Stocks on sale or complete scrap? 48 stocks trade below book values
The list includes PSBs, realty players besides usual suspects from the debt-crippled firms.
But don’t jump the gun; you may be treading a minefield.
Book value of a company is the worth of its assets carried on balance sheet. It is calculated by subtracting the accumulated depreciation from the cost of the asset.
Book value is also the net asset value of a company, which is worth the total assets minus the intangible assets (goodwill, patents) and liabilities.
If the price-to-book value (P/B) of a stock is ‘3x’, it means an investor is paying three times the book value to buy that stock.
On BSE, several otherwise popular stocks are currently trading at price-to-book value ratios below 1, meaning the stock prices have fallen below net asset values of these companies.
The list includes public sector banks, top realty players besides the usual suspects from among the debt-crippled firms.
Data compiled from corporate database Capitaline shows the long list has beaten-down names such as Videocon, Reliance Communications, Unitech, Jaiprakash Associates and Jindal Steel.
That, when companies like SPARC, P&G Hygiene, HUL, Gillette India and Bombay Burmah are trading at P/BVs of 71.94, 54.74, 41.29, 39.06 and 35.18, respectively.
Reliance Communication has been going through hard times. The loss-making telecom operator plans to shut down its voice call service from December 1. Last Friday, telecom regulator Trai directed its customers to move to other networks by the end of the year.
Debt-laden Jindal Steel and Videocon Industries figured in the Reserve Bank of India’s second list of loan defaulters referred for bankruptcy proceedings. Their names also cropped up in a leaked list of ‘Paradise Papers’ that name companies with suspected shadow investments in offshore destinations.
Other stocks trading at price-to-book values (P/BV) less than 1 include Shipping Corporation of India, Reliance Infra, Jindal Saw, Indian Overseas Bank, Canara Bank, Reliance Power, Aban Offshore, HDIL and RattanIndia Power.
A P/BV less than 1 shows the stock is available below its book value. Since the P/BV used is relative valuation, one can take a view by comparing the company’s ratio with its peers, says Satish Kumar, Research Analyst, Fundamental Research Desk, Choice Broking.
A lower P/BV ratio could mean a stock is undervalued. But it may also mean something is fundamentally wrong with the company. One should analyse the reason for the low P/BV ratio before making an investment, said Kumar.
Should you buy?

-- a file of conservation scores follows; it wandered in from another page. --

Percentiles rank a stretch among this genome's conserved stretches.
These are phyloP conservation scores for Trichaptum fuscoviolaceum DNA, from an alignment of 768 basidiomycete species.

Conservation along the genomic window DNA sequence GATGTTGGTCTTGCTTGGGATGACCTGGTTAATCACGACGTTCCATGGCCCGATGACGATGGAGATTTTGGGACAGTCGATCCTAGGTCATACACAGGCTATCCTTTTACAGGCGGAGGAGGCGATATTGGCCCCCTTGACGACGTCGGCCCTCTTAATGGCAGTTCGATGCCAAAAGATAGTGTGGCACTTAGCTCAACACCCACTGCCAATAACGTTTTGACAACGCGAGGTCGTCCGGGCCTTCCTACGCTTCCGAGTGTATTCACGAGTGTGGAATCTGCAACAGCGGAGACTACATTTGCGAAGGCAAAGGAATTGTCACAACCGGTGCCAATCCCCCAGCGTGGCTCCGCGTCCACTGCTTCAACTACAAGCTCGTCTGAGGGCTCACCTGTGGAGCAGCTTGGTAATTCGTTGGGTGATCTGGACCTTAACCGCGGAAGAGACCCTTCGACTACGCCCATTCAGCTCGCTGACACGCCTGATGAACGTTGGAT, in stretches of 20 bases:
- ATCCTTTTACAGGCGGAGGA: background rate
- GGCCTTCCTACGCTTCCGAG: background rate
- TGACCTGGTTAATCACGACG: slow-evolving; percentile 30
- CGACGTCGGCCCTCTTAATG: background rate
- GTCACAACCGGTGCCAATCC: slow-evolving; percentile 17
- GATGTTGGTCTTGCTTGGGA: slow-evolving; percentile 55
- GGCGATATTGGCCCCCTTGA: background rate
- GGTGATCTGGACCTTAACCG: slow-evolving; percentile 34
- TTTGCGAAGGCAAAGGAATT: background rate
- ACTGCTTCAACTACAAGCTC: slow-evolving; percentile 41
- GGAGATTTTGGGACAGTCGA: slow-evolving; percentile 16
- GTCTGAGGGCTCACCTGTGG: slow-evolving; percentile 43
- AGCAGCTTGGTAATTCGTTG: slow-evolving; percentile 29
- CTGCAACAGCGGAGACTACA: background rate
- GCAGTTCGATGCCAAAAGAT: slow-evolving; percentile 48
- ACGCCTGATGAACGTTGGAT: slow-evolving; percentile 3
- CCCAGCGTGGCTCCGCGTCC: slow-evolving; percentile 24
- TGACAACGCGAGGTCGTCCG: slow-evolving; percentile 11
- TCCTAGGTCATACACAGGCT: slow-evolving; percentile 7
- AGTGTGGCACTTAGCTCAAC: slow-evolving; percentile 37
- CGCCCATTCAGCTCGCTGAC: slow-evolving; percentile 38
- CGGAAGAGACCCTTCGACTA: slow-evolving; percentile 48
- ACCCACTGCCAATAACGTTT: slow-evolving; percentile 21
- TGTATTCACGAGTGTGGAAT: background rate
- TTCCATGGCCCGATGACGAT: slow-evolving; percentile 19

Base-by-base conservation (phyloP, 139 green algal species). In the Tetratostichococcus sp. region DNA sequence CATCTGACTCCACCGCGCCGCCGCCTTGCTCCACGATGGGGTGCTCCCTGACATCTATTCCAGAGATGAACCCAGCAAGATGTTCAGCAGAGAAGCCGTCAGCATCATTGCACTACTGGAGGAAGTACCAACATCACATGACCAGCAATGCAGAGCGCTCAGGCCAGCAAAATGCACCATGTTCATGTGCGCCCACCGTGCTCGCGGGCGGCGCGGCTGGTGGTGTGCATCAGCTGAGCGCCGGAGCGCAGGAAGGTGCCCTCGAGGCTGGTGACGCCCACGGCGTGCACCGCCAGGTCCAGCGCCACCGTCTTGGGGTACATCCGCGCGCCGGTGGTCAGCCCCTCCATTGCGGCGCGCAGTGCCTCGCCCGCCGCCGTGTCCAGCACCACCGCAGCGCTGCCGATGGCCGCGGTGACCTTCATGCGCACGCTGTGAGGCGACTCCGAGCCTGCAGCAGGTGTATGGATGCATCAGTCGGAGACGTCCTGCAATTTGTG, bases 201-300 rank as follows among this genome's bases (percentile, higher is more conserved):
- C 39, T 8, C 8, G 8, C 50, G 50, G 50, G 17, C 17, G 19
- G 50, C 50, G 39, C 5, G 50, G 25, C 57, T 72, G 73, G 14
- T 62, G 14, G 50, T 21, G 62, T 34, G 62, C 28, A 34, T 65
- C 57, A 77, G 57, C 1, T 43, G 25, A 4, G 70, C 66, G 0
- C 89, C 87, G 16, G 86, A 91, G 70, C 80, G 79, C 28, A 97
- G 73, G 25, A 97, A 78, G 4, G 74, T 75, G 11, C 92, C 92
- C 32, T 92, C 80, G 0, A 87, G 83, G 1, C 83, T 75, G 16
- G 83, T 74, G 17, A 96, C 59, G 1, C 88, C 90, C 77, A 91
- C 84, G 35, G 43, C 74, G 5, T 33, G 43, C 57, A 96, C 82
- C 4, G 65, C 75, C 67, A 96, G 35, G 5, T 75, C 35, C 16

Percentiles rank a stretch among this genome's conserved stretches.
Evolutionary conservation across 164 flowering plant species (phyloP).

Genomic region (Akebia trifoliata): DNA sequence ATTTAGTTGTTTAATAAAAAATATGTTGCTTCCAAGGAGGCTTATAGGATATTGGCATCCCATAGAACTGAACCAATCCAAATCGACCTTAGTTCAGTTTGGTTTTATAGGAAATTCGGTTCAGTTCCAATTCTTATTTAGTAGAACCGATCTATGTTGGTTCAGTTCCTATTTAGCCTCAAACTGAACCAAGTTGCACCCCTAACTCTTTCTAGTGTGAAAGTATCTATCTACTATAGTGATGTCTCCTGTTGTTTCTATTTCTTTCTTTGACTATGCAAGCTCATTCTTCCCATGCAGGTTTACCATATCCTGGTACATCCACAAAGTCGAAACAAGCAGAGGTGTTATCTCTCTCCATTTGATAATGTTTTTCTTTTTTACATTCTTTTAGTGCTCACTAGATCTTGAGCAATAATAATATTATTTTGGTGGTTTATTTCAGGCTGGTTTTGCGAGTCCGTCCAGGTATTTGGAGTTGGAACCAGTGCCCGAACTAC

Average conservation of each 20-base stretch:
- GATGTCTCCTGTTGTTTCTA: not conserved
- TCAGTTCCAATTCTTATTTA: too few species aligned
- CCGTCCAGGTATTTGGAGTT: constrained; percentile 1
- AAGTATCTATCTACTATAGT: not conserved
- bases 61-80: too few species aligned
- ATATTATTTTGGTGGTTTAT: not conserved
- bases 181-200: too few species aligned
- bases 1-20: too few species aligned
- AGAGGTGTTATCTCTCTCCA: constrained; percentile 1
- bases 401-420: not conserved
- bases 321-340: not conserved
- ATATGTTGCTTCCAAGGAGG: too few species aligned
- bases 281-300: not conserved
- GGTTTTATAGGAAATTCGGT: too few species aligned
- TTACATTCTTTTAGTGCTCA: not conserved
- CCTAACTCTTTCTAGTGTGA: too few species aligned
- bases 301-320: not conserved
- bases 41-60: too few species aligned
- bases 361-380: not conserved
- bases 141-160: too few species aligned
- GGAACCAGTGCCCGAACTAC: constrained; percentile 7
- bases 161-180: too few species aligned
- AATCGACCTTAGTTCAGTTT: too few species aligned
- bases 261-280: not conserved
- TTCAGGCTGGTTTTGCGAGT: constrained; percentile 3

Taking a buy call on a stock based simply on low P/BV ratio is not prudent. Stock prices reflect expected growth in earnings over long periods with low volatility.
A stock may be quoting at low P/BV because of a highly volatile business, or high leverage or because it is in a mature or declining phase, says Deepak Jasani, Head of retail research at HDFC Securities.
In such cases, one should avoid buying the stock, unless it provides good dividend yield.
Some analysts believe price-to-earnings (P/E) and other return ratios are better indicators than P/BV, although the last can be used to check whether one is overpaying for a stock, which may otherwise look attractive on other parameters.
Besides P/BV, one should always check price-to-earnings, debt-to-equity, interest coverage and asset turnover ratios and also the return on equity of a stock before taking a decision to buy it, said Sahil Kapoor, Chief Market Strategist, Edelweiss Investment Research.
If a company trades at a P/BV less than 1, this means either investors find the company’s assets overvalued or the company is earning poor returns on its assets, or both.
“Business and management should be top priority while picking a stock to invest in,” he said.
Where to use?
P/BV is often used in capital-intensive businesses or financial businesses with plenty of assets on the books. Book value completely ignores intangible assets such as brand name, goodwill, patent and other intellectual properties created by a company. Hence, service firms are unable to make any sense of it as they carry few tangible assets.
“This ratio is used mainly for valuing financials and seasonal sectors,” said Kumar of Choice Broking.
Market experts say it is difficult to spot a fundamentally strong company at a price-to-book value of less than 1.